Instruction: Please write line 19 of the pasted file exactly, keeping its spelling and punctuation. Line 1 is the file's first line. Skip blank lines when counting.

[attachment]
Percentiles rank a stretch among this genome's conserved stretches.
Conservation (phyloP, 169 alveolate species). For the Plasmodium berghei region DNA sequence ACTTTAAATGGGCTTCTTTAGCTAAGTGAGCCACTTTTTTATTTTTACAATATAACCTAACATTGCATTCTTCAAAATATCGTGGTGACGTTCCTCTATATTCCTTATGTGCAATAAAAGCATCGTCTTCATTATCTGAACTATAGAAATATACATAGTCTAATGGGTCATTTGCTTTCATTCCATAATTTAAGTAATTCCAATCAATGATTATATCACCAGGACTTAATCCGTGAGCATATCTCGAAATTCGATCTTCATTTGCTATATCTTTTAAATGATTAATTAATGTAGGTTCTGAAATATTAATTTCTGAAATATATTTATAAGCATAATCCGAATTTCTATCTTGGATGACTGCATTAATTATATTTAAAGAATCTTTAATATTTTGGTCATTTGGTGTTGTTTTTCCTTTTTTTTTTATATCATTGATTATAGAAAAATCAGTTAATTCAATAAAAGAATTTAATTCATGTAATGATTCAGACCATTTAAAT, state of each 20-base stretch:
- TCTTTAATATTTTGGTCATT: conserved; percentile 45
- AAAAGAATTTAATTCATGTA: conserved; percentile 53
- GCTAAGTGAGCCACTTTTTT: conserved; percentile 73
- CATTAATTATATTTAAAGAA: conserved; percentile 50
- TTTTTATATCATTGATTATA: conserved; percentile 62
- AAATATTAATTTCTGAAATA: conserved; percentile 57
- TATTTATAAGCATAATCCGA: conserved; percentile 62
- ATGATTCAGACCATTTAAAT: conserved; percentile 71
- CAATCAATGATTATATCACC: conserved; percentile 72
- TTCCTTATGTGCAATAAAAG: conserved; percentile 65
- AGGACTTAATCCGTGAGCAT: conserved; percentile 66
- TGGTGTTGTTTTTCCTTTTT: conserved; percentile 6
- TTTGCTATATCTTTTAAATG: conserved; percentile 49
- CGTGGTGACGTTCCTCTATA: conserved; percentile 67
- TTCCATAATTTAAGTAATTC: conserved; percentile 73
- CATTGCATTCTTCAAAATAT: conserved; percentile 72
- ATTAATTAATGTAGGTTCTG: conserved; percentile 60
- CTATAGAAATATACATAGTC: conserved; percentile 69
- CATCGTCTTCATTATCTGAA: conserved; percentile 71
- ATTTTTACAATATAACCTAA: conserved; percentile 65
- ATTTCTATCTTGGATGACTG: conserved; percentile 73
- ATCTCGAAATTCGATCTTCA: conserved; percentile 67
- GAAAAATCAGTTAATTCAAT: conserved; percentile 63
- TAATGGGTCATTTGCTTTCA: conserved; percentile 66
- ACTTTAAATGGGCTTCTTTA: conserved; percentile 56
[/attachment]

- ATTAATTAATGTAGGTTCTG: conserved; percentile 60